City Clerk Sarah Gorman adminsters the oath of office to Councilman Bob Kellar as his wife, Kathy, beams.
Bob Kellar supporters packed Santa Clarita’s City Council chambers Tuesday, giving the three-term councilman multiple standing ovations as he was sworn in to a fourth term.
The crowd was almost as friendly to TimBen Boydston, who unseated Mayor Laurie Ender in the April 10 election and took his seat next to Kellar.
For Boydston it was actually the second swearing-in ceremony; he served on the council in 2007 and 2008 as an appointee when Cameron Smyth was elected to the Assembly.
After Boydston was seated, Kellar nominated Mayor Pro-tem Frank Ferry to fill out Ender’s mayoral term, but not without some controversy.
Reminiscent of the old Ferry-Boydston feud that dates to Boydston’s first time on the council, Boydston challenged Ferry to “make a commitment to the citizens of Santa Clarita that there wouldn’t be any disrespect” from the council dais. Ferry, whose periodic verbal exchanges with residents have drawn fire, ignored Boydston’s remark, and the council named Ferry mayor on a 4-1 vote, Boydston dissenting.
Later in the brief organizational meeting, Ferry said he has spoken with Boydston twice since the election and plans to break bread soon to determine how the two “can have a better relationship over the next two to four years.”
Daughter Analyn, 10, and wife Ingrid join TimBen Boydston at the dais as he becomes a councilman for the second time.
Boydston is just starting a four-year term, but Ferry faces the electorate again in two years.
Following his selection as mayor, Ferry nominated Kellar to serve in the No. 2 position as mayor pro-tem, akin to vice mayor. Kellar had been passed over for the position in December when Ferry nominated himself for the No. 2 spot.
Kellar garnered the most votes in the April 10 election – more, in fact, than any candidate in Santa Clarita’s 25-year history except for its “birth” year of 1987, when the council election coincided with a general election and drew far more voters to the polls.
The council voted 5-0 Tuesday to place Kellar next in line to become mayor. While the ascension from pro-tem to mayor isn’t automatic, it is traditionally so.
In his acceptance speech, Boydston referenced Abraham Lincoln’s Gettysburg Address and said, “I believe that a government of the people is a government that listens to its people, and this I pledge to do.”
Boydston had made a campaign issue of the council “listening to its citizens” in the wake of controversial decisions including Henry Mayo Newhall Memorial Hospital’s expansion plans and the city takeover of the local libraries.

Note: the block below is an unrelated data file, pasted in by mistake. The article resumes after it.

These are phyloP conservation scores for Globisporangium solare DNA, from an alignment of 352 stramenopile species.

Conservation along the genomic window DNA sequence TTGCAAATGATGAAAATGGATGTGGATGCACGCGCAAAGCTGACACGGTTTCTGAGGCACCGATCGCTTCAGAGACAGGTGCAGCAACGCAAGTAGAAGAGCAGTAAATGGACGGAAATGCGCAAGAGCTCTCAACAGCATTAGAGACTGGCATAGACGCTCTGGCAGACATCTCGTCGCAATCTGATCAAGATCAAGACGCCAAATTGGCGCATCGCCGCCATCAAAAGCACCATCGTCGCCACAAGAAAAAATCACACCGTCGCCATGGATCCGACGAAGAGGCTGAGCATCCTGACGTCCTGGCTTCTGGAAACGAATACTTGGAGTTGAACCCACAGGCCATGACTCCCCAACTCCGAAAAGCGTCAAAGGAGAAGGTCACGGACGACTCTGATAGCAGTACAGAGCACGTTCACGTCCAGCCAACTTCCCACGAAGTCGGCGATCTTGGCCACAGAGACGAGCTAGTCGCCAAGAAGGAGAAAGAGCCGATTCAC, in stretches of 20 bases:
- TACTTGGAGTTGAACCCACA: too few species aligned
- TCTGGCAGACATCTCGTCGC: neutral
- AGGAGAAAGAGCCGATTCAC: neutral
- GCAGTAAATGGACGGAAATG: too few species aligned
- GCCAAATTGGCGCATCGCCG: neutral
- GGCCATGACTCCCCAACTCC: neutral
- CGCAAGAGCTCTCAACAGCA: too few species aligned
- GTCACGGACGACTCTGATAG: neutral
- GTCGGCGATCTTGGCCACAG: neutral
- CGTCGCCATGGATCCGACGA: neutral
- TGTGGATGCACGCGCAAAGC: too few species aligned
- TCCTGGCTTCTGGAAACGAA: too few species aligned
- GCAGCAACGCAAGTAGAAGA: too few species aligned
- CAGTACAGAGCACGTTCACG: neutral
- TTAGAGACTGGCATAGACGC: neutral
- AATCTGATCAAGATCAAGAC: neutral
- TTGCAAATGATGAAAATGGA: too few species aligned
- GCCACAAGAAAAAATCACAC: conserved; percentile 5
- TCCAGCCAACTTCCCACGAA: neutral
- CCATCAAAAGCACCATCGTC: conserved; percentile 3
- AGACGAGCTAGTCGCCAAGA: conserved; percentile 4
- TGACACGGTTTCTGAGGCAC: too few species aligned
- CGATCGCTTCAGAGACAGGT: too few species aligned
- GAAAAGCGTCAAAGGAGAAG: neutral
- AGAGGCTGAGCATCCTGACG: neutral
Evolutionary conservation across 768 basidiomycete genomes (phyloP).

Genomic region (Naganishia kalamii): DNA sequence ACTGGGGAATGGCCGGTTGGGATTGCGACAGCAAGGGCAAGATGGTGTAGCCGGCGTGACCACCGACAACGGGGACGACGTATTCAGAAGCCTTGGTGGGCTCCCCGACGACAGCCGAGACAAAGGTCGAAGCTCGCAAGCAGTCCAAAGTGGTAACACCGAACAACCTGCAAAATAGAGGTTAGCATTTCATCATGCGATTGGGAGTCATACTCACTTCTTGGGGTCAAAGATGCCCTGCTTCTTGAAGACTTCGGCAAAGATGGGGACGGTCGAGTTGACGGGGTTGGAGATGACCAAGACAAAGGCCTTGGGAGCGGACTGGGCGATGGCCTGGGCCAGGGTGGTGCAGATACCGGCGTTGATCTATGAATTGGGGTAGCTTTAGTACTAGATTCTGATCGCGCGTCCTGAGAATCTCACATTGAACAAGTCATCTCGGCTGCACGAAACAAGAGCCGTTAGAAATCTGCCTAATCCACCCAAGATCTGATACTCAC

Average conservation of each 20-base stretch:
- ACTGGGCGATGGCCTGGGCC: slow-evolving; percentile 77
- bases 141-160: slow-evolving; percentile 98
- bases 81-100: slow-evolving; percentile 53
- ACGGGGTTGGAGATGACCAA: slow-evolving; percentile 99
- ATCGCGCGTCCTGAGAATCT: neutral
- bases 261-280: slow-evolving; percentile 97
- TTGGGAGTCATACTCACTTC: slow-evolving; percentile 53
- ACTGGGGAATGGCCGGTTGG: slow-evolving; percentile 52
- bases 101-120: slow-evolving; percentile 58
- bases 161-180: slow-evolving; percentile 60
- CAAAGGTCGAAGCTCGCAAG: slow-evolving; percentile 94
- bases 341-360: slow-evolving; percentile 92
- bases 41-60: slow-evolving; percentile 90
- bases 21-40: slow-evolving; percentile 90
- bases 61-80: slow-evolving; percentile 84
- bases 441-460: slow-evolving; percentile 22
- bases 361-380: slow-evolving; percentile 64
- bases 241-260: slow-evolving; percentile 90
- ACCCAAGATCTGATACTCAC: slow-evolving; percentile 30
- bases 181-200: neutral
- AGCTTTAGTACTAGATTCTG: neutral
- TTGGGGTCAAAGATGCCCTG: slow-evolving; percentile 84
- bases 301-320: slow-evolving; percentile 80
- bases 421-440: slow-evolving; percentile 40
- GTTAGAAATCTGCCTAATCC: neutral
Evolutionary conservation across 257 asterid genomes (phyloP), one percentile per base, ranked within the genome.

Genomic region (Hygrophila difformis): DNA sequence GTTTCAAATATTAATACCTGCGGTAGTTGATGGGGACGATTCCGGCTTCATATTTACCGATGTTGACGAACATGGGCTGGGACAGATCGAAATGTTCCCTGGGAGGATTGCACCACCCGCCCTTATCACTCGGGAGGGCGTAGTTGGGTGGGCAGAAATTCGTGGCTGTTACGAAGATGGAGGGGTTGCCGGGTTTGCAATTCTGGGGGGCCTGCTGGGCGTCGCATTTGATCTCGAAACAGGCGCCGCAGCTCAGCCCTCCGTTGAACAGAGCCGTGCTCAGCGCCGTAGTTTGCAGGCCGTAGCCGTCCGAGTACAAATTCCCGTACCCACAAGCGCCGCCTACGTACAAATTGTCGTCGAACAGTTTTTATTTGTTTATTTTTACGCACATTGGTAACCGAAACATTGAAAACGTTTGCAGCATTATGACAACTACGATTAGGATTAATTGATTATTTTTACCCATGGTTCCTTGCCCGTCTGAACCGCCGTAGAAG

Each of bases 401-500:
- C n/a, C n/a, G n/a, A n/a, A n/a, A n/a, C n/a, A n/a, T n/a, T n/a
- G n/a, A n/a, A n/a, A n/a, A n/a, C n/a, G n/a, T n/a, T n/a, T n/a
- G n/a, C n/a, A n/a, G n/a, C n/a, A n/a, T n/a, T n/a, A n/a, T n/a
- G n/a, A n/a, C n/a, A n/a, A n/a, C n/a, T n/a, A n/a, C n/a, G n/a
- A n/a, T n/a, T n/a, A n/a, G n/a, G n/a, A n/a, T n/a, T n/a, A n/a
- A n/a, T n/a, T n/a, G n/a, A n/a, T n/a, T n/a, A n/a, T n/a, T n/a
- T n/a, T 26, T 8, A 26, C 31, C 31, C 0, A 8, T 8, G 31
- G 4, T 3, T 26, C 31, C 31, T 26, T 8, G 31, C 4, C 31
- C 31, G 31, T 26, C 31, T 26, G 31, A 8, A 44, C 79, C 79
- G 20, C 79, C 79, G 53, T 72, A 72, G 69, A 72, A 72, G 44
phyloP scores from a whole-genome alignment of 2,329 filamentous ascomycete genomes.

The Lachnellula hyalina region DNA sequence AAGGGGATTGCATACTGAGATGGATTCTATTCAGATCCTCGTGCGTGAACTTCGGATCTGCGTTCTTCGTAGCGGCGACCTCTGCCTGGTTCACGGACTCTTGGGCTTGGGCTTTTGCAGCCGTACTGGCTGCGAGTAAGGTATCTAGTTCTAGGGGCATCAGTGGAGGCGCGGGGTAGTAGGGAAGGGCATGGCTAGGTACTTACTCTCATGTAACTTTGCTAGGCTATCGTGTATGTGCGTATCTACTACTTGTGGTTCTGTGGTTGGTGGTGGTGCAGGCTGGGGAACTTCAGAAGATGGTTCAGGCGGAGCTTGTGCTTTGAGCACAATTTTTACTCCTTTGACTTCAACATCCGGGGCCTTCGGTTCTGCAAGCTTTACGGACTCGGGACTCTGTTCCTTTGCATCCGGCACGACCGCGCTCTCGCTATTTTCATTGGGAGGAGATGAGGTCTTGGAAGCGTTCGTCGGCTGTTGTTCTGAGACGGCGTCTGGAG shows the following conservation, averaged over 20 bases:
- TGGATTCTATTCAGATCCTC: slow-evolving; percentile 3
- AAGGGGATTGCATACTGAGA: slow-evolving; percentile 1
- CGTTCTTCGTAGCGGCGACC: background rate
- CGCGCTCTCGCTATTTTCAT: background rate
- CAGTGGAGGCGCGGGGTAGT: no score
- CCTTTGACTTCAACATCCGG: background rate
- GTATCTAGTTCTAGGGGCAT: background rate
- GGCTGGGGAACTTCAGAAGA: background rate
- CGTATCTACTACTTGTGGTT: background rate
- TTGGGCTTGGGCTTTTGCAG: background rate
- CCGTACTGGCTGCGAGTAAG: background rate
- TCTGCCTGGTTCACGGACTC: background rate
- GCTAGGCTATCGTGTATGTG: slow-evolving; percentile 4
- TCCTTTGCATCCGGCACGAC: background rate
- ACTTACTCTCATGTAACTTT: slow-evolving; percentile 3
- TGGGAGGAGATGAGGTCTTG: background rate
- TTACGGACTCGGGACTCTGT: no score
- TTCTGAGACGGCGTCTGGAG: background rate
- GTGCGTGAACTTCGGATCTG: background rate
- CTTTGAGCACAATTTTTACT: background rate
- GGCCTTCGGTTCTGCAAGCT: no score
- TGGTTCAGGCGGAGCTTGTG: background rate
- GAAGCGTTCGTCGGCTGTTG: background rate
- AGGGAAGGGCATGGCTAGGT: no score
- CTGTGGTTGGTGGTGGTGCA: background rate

Councilwomen Marsha McLean, left, and Laurene Weste watch as Frank Ferry is sworn in as mayor.
“The culture of this city must change,” Boydston said.
He called Kellar “an example of what it means to listen and serve.”
Kellar, who has landed on the short end of several 4-1 decisions in recent years, was gracious to city staff members and to outgoing Councilwoman Laurie Ender, who did not attend the meeting. In a more subdued acceptance speech, he acknowledged what he termed “an era of listening and respect for one another.”
“This is the beginning of a new and productive period for Santa Clarita and all of its citizens,” Kellar said, adding, “I love this city and I love everybody in it.”
The new City Council gave a hint Tuesday to two possible policy changes in the future.
Boydston asked that the council consider changing the month in which new mayors are appointed from December to April, after the biennial election.
The council selects among itself for the largely ceremonial role of mayor each December because the city incorporated and held its first meeting in December 1987, and it has never moved the annual starting date.
Bob Kellar fans express their enthusiasm.
Councilwoman Marsha McLean protested, saying, “I think it’s working fine the way it is,” but she said she didn’t object to discussing it at a future meeting.
Ferry asked that the council consider adding a public comment period to the beginning of each council meeting. Boydston and others had criticized the council’s decision a few years ago to move all public comment to the end of meetings.
Ferry’s plan would allow for 30 minutes of public comment at the beginning and additional public comment at the end. Ferry said he based the recommendation on comments he heard during the recent council campaign.
Both policy items will be debated at a future council meeting.